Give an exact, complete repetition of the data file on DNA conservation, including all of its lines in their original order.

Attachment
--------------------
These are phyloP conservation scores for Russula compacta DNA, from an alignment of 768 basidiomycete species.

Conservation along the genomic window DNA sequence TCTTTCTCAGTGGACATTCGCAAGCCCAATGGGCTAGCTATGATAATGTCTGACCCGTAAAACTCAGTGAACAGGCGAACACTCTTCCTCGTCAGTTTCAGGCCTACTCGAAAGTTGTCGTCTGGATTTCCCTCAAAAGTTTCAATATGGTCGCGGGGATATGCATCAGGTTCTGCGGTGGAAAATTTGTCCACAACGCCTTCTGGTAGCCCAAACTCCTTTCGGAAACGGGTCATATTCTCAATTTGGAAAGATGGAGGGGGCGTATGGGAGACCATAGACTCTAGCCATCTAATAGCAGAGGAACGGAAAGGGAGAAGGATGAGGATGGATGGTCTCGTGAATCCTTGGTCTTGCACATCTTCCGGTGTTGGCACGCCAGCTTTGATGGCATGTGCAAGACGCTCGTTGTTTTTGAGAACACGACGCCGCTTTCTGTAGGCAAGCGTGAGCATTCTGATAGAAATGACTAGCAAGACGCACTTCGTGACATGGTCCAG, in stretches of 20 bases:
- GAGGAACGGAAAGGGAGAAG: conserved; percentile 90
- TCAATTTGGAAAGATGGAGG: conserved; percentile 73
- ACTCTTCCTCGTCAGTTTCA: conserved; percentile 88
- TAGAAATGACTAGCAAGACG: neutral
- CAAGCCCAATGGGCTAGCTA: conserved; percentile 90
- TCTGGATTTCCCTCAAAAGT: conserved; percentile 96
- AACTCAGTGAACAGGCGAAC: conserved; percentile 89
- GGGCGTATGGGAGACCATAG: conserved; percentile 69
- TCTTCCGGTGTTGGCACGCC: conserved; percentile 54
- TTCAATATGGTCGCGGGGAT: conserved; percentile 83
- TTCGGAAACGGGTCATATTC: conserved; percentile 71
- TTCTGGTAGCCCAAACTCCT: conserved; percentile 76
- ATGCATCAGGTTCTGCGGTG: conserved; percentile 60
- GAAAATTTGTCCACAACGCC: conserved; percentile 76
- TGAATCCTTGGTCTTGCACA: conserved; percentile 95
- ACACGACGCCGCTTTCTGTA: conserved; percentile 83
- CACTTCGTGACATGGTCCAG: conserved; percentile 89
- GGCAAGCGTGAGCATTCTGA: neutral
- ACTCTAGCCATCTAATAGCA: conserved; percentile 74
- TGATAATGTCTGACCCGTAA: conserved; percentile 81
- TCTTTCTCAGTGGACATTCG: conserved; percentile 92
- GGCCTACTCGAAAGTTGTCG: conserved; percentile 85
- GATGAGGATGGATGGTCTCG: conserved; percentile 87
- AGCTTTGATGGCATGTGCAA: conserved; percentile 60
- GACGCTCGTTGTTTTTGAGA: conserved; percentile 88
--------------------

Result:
These are phyloP conservation scores for Russula compacta DNA, from an alignment of 768 basidiomycete species.

Conservation along the genomic window DNA sequence TCTTTCTCAGTGGACATTCGCAAGCCCAATGGGCTAGCTATGATAATGTCTGACCCGTAAAACTCAGTGAACAGGCGAACACTCTTCCTCGTCAGTTTCAGGCCTACTCGAAAGTTGTCGTCTGGATTTCCCTCAAAAGTTTCAATATGGTCGCGGGGATATGCATCAGGTTCTGCGGTGGAAAATTTGTCCACAACGCCTTCTGGTAGCCCAAACTCCTTTCGGAAACGGGTCATATTCTCAATTTGGAAAGATGGAGGGGGCGTATGGGAGACCATAGACTCTAGCCATCTAATAGCAGAGGAACGGAAAGGGAGAAGGATGAGGATGGATGGTCTCGTGAATCCTTGGTCTTGCACATCTTCCGGTGTTGGCACGCCAGCTTTGATGGCATGTGCAAGACGCTCGTTGTTTTTGAGAACACGACGCCGCTTTCTGTAGGCAAGCGTGAGCATTCTGATAGAAATGACTAGCAAGACGCACTTCGTGACATGGTCCAG, in stretches of 20 bases:
- GAGGAACGGAAAGGGAGAAG: conserved; percentile 90
- TCAATTTGGAAAGATGGAGG: conserved; percentile 73
- ACTCTTCCTCGTCAGTTTCA: conserved; percentile 88
- TAGAAATGACTAGCAAGACG: neutral
- CAAGCCCAATGGGCTAGCTA: conserved; percentile 90
- TCTGGATTTCCCTCAAAAGT: conserved; percentile 96
- AACTCAGTGAACAGGCGAAC: conserved; percentile 89
- GGGCGTATGGGAGACCATAG: conserved; percentile 69
- TCTTCCGGTGTTGGCACGCC: conserved; percentile 54
- TTCAATATGGTCGCGGGGAT: conserved; percentile 83
- TTCGGAAACGGGTCATATTC: conserved; percentile 71
- TTCTGGTAGCCCAAACTCCT: conserved; percentile 76
- ATGCATCAGGTTCTGCGGTG: conserved; percentile 60
- GAAAATTTGTCCACAACGCC: conserved; percentile 76
- TGAATCCTTGGTCTTGCACA: conserved; percentile 95
- ACACGACGCCGCTTTCTGTA: conserved; percentile 83
- CACTTCGTGACATGGTCCAG: conserved; percentile 89
- GGCAAGCGTGAGCATTCTGA: neutral
- ACTCTAGCCATCTAATAGCA: conserved; percentile 74
- TGATAATGTCTGACCCGTAA: conserved; percentile 81
- TCTTTCTCAGTGGACATTCG: conserved; percentile 92
- GGCCTACTCGAAAGTTGTCG: conserved; percentile 85
- GATGAGGATGGATGGTCTCG: conserved; percentile 87
- AGCTTTGATGGCATGTGCAA: conserved; percentile 60
- GACGCTCGTTGTTTTTGAGA: conserved; percentile 88